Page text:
vignette(package="smfsb")
vignette("smfsb")
help(package="smfsb")
?StepGillespie
example(StepCLE1D)

The version of the package on CRAN is almost certainly what you want. However, the package is developed on R-Forge – see the R-Forge project page for details. So the very latest version of the package can always be installed with

install.packages("smfsb", repos="http://R-Forge.R-project.org")

if you have a reason for wanting it.

A brief tutorial

The vignette gives a quick introduction the the library, which I don’t need to repeat verbatim here. If you are new to the package, I recommend working through that before continuing. Here I’ll concentrate on some of the new features associated with the third edition.

Simulating stochastic kinetic models

Much of the book is concerned with the simulation of stochastic kinetic models using exact and approximate algorithms. Although the primary focus of the text is the application to modelling of intra-cellular processes, the methods are also appropriate for population modelling of ecological and epidemic processes. For example, we can start by simulating a simple susceptible-infectious-recovered (SIR) disease epidemic model.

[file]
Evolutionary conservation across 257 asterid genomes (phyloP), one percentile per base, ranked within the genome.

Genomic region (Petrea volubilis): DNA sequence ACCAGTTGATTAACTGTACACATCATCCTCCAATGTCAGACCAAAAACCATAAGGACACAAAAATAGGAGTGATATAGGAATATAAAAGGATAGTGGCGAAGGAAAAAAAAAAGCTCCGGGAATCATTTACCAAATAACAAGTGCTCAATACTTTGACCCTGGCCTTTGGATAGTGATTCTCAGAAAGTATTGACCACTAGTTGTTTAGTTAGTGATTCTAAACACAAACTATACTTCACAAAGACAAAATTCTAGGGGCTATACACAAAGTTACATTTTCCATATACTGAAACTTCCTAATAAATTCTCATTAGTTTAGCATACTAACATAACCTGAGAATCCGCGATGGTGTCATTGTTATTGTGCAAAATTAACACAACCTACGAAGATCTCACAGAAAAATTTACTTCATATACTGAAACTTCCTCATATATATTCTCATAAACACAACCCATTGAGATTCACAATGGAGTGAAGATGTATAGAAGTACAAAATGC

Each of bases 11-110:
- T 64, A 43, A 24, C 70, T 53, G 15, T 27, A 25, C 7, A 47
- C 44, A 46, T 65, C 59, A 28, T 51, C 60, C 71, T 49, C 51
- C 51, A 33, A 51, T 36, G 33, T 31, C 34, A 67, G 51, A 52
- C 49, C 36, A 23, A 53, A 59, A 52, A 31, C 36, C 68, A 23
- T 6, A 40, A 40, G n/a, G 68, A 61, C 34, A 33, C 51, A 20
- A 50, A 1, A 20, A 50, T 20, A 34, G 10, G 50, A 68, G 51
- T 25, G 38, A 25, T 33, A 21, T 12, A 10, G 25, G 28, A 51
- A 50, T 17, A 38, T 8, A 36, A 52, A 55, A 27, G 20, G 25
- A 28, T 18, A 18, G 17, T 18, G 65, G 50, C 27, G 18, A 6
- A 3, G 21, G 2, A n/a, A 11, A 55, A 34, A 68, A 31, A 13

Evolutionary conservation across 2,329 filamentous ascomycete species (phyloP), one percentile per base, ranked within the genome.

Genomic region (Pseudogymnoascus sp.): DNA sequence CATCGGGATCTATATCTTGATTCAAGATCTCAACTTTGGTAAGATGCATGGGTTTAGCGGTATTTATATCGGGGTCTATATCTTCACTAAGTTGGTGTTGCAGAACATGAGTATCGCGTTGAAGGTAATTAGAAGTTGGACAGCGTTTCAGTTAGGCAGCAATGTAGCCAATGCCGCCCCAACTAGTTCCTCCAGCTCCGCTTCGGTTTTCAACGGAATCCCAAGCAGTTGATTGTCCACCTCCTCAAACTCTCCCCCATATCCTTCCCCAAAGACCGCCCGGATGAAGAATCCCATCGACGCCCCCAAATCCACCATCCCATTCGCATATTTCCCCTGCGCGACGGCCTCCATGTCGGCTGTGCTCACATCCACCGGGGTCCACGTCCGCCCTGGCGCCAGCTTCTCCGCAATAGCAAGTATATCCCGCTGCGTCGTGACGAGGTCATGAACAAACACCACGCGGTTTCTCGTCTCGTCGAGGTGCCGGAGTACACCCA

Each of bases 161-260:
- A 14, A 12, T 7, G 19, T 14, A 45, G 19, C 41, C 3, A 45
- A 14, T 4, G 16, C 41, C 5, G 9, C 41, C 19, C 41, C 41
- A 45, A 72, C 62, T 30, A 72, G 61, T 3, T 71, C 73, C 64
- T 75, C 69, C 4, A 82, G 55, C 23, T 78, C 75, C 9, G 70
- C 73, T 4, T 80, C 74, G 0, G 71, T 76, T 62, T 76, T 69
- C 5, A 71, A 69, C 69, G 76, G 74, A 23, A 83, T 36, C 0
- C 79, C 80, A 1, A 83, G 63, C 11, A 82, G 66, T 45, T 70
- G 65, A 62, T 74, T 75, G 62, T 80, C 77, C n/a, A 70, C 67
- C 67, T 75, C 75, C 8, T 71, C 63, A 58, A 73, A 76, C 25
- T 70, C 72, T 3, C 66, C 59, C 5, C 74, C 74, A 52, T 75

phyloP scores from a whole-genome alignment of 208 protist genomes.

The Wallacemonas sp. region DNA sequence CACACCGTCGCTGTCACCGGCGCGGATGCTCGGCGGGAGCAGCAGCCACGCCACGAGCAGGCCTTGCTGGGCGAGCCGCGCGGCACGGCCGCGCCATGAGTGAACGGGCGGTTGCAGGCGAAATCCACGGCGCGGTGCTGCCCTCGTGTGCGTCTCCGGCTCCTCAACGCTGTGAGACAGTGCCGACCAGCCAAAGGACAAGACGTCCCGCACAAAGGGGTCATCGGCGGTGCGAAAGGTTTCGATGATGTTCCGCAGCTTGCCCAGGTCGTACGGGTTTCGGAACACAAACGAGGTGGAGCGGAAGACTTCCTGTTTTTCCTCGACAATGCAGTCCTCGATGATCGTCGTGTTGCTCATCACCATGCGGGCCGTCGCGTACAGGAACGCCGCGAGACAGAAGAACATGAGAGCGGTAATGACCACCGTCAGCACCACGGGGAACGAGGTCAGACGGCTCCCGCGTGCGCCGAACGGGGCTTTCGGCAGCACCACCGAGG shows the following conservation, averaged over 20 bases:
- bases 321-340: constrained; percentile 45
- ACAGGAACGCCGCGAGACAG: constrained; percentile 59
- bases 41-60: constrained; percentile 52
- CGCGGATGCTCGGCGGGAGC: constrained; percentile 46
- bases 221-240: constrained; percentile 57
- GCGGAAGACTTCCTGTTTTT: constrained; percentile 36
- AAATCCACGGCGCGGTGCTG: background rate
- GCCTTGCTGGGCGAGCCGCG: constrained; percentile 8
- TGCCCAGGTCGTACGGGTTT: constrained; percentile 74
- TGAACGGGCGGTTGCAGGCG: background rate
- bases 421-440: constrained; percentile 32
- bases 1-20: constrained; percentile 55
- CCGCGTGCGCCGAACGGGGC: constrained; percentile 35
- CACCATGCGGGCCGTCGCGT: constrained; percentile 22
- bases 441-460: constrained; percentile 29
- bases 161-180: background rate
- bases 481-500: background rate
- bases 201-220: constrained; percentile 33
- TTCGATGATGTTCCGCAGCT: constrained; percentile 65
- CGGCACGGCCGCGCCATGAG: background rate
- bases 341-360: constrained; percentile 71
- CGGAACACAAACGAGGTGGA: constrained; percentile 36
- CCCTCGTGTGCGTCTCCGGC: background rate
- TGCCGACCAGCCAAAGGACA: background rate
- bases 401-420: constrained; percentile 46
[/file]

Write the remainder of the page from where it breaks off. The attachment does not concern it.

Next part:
set.seed(2)
data(spnModels)

stepSIR = StepGillespie(SIR)
plot(simTs(SIR$M, 0, 8, 0.05, stepSIR),
  main="Exact simulation of the SIR model")

Exact simulation of the SIR epidemic model
The focus of the text is stochastic simulation of discrete models, so that is the obvious place to start. But there is also support for continuous deterministic simulation.

plot(simTs(SIR$M, 0, 8, 0.05, StepEulerSPN(SIR)),
  main="Euler simulation of the SIR model")

Euler simulation of the SIR model
My favourite toy population dynamics model is the Lotka-Volterra (LV) model, so I tend to use this frequently as a running example throughout the book. We can simulate this (exactly) as follows.

stepLV = StepGillespie(LV)
plot(simTs(LV$M, 0, 30, 0.2, stepLV),
  main="Exact simulation of the LV model")

Exact simulation of the Lotka-Volterra model

Stochastic reaction-diffusion modelling